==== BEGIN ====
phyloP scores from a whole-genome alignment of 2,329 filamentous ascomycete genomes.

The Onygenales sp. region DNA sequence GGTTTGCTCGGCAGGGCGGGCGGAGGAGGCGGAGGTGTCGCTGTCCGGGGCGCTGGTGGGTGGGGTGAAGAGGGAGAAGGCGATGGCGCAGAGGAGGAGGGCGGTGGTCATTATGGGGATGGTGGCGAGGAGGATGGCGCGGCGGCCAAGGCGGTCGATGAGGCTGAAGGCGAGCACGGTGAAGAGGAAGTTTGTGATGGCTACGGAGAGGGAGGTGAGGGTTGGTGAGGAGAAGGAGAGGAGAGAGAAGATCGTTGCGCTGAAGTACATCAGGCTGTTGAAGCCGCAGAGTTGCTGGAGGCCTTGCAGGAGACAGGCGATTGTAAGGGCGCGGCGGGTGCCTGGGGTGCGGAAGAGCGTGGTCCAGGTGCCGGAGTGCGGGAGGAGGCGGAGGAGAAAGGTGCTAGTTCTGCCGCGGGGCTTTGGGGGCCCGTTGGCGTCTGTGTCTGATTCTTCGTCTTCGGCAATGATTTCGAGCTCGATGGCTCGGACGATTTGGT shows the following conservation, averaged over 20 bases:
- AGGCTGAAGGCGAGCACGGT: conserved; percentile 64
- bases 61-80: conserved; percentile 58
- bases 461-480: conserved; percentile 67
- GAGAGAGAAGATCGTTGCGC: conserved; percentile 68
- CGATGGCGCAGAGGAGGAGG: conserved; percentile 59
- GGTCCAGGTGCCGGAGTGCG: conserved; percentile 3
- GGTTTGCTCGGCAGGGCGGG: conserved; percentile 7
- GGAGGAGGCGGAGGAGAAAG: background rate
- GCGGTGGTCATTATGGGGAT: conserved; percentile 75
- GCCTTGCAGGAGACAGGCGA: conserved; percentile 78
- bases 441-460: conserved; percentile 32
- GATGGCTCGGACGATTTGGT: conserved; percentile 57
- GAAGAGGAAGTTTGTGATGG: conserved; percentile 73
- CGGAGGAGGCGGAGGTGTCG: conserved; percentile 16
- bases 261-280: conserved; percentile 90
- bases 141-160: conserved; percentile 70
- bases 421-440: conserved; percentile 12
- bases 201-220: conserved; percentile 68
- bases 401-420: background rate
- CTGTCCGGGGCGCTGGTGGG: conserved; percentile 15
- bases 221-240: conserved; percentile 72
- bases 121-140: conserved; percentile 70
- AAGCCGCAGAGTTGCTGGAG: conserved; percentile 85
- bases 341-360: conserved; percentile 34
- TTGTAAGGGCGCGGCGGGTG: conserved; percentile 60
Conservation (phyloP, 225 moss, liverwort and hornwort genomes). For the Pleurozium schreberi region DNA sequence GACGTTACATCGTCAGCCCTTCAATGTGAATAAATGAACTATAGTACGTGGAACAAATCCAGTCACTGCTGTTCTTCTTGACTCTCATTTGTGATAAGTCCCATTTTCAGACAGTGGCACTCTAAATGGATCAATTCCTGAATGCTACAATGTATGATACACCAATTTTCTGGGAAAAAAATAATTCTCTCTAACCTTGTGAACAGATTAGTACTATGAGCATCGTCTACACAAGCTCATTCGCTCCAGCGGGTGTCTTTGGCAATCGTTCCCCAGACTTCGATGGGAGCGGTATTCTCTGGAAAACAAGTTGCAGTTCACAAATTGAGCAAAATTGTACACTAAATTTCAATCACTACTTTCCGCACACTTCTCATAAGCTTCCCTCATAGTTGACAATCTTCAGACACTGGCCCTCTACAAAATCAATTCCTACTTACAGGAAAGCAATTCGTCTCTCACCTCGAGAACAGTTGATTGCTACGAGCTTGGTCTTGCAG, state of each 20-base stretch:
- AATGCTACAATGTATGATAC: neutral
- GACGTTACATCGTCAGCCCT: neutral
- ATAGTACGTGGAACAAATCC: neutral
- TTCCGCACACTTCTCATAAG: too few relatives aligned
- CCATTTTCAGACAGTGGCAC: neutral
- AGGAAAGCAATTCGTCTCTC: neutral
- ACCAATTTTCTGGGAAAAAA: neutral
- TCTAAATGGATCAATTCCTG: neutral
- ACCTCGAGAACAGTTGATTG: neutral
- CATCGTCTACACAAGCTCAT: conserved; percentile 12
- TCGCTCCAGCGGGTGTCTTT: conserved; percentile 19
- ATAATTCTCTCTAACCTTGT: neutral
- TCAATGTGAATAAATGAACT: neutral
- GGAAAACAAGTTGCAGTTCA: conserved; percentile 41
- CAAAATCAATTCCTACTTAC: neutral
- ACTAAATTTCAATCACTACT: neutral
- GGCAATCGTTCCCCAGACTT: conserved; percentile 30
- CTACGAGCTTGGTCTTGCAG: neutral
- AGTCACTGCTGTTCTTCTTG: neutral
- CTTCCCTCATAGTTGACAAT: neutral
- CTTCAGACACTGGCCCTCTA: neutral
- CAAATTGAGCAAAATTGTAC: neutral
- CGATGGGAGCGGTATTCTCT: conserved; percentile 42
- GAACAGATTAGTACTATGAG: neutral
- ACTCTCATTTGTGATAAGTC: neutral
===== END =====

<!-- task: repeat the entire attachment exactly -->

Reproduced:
phyloP scores from a whole-genome alignment of 2,329 filamentous ascomycete genomes.

The Onygenales sp. region DNA sequence GGTTTGCTCGGCAGGGCGGGCGGAGGAGGCGGAGGTGTCGCTGTCCGGGGCGCTGGTGGGTGGGGTGAAGAGGGAGAAGGCGATGGCGCAGAGGAGGAGGGCGGTGGTCATTATGGGGATGGTGGCGAGGAGGATGGCGCGGCGGCCAAGGCGGTCGATGAGGCTGAAGGCGAGCACGGTGAAGAGGAAGTTTGTGATGGCTACGGAGAGGGAGGTGAGGGTTGGTGAGGAGAAGGAGAGGAGAGAGAAGATCGTTGCGCTGAAGTACATCAGGCTGTTGAAGCCGCAGAGTTGCTGGAGGCCTTGCAGGAGACAGGCGATTGTAAGGGCGCGGCGGGTGCCTGGGGTGCGGAAGAGCGTGGTCCAGGTGCCGGAGTGCGGGAGGAGGCGGAGGAGAAAGGTGCTAGTTCTGCCGCGGGGCTTTGGGGGCCCGTTGGCGTCTGTGTCTGATTCTTCGTCTTCGGCAATGATTTCGAGCTCGATGGCTCGGACGATTTGGT shows the following conservation, averaged over 20 bases:
- AGGCTGAAGGCGAGCACGGT: conserved; percentile 64
- bases 61-80: conserved; percentile 58
- bases 461-480: conserved; percentile 67
- GAGAGAGAAGATCGTTGCGC: conserved; percentile 68
- CGATGGCGCAGAGGAGGAGG: conserved; percentile 59
- GGTCCAGGTGCCGGAGTGCG: conserved; percentile 3
- GGTTTGCTCGGCAGGGCGGG: conserved; percentile 7
- GGAGGAGGCGGAGGAGAAAG: background rate
- GCGGTGGTCATTATGGGGAT: conserved; percentile 75
- GCCTTGCAGGAGACAGGCGA: conserved; percentile 78
- bases 441-460: conserved; percentile 32
- GATGGCTCGGACGATTTGGT: conserved; percentile 57
- GAAGAGGAAGTTTGTGATGG: conserved; percentile 73
- CGGAGGAGGCGGAGGTGTCG: conserved; percentile 16
- bases 261-280: conserved; percentile 90
- bases 141-160: conserved; percentile 70
- bases 421-440: conserved; percentile 12
- bases 201-220: conserved; percentile 68
- bases 401-420: background rate
- CTGTCCGGGGCGCTGGTGGG: conserved; percentile 15
- bases 221-240: conserved; percentile 72
- bases 121-140: conserved; percentile 70
- AAGCCGCAGAGTTGCTGGAG: conserved; percentile 85
- bases 341-360: conserved; percentile 34
- TTGTAAGGGCGCGGCGGGTG: conserved; percentile 60
Conservation (phyloP, 225 moss, liverwort and hornwort genomes). For the Pleurozium schreberi region DNA sequence GACGTTACATCGTCAGCCCTTCAATGTGAATAAATGAACTATAGTACGTGGAACAAATCCAGTCACTGCTGTTCTTCTTGACTCTCATTTGTGATAAGTCCCATTTTCAGACAGTGGCACTCTAAATGGATCAATTCCTGAATGCTACAATGTATGATACACCAATTTTCTGGGAAAAAAATAATTCTCTCTAACCTTGTGAACAGATTAGTACTATGAGCATCGTCTACACAAGCTCATTCGCTCCAGCGGGTGTCTTTGGCAATCGTTCCCCAGACTTCGATGGGAGCGGTATTCTCTGGAAAACAAGTTGCAGTTCACAAATTGAGCAAAATTGTACACTAAATTTCAATCACTACTTTCCGCACACTTCTCATAAGCTTCCCTCATAGTTGACAATCTTCAGACACTGGCCCTCTACAAAATCAATTCCTACTTACAGGAAAGCAATTCGTCTCTCACCTCGAGAACAGTTGATTGCTACGAGCTTGGTCTTGCAG, state of each 20-base stretch:
- AATGCTACAATGTATGATAC: neutral
- GACGTTACATCGTCAGCCCT: neutral
- ATAGTACGTGGAACAAATCC: neutral
- TTCCGCACACTTCTCATAAG: too few relatives aligned
- CCATTTTCAGACAGTGGCAC: neutral
- AGGAAAGCAATTCGTCTCTC: neutral
- ACCAATTTTCTGGGAAAAAA: neutral
- TCTAAATGGATCAATTCCTG: neutral
- ACCTCGAGAACAGTTGATTG: neutral
- CATCGTCTACACAAGCTCAT: conserved; percentile 12
- TCGCTCCAGCGGGTGTCTTT: conserved; percentile 19
- ATAATTCTCTCTAACCTTGT: neutral
- TCAATGTGAATAAATGAACT: neutral
- GGAAAACAAGTTGCAGTTCA: conserved; percentile 41
- CAAAATCAATTCCTACTTAC: neutral
- ACTAAATTTCAATCACTACT: neutral
- GGCAATCGTTCCCCAGACTT: conserved; percentile 30
- CTACGAGCTTGGTCTTGCAG: neutral
- AGTCACTGCTGTTCTTCTTG: neutral
- CTTCCCTCATAGTTGACAAT: neutral
- CTTCAGACACTGGCCCTCTA: neutral
- CAAATTGAGCAAAATTGTAC: neutral
- CGATGGGAGCGGTATTCTCT: conserved; percentile 42
- GAACAGATTAGTACTATGAG: neutral
- ACTCTCATTTGTGATAAGTC: neutral